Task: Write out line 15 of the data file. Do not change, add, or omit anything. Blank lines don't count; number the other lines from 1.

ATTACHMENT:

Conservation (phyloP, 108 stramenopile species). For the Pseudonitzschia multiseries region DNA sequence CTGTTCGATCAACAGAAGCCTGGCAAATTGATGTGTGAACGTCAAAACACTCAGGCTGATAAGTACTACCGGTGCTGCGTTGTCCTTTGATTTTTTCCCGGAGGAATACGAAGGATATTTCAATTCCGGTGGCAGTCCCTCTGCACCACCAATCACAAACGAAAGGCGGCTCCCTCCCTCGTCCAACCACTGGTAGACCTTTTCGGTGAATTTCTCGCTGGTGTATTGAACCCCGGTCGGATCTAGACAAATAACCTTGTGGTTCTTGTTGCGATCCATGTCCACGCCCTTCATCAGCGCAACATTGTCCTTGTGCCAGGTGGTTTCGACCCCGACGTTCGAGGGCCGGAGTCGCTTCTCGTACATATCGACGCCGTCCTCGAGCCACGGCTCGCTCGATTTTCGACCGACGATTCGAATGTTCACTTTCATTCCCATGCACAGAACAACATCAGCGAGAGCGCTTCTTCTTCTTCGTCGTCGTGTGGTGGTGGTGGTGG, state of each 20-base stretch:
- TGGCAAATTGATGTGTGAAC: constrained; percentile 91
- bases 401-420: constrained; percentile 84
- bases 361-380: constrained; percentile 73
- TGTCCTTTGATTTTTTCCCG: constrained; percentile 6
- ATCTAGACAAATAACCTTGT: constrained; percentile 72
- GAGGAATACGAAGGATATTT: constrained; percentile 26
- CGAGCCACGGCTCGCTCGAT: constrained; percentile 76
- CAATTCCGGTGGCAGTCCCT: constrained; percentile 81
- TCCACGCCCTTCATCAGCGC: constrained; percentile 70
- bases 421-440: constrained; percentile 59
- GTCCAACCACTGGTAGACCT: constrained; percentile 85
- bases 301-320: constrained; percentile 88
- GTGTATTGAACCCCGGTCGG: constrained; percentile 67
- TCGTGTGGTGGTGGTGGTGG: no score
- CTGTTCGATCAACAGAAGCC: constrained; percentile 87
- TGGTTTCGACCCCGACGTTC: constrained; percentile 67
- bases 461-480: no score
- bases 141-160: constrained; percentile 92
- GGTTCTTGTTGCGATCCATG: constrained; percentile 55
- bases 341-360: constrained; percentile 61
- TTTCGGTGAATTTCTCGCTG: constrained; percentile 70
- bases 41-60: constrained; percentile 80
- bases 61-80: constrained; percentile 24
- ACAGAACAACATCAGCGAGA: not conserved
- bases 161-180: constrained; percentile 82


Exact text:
- TCGTGTGGTGGTGGTGGTGG: no score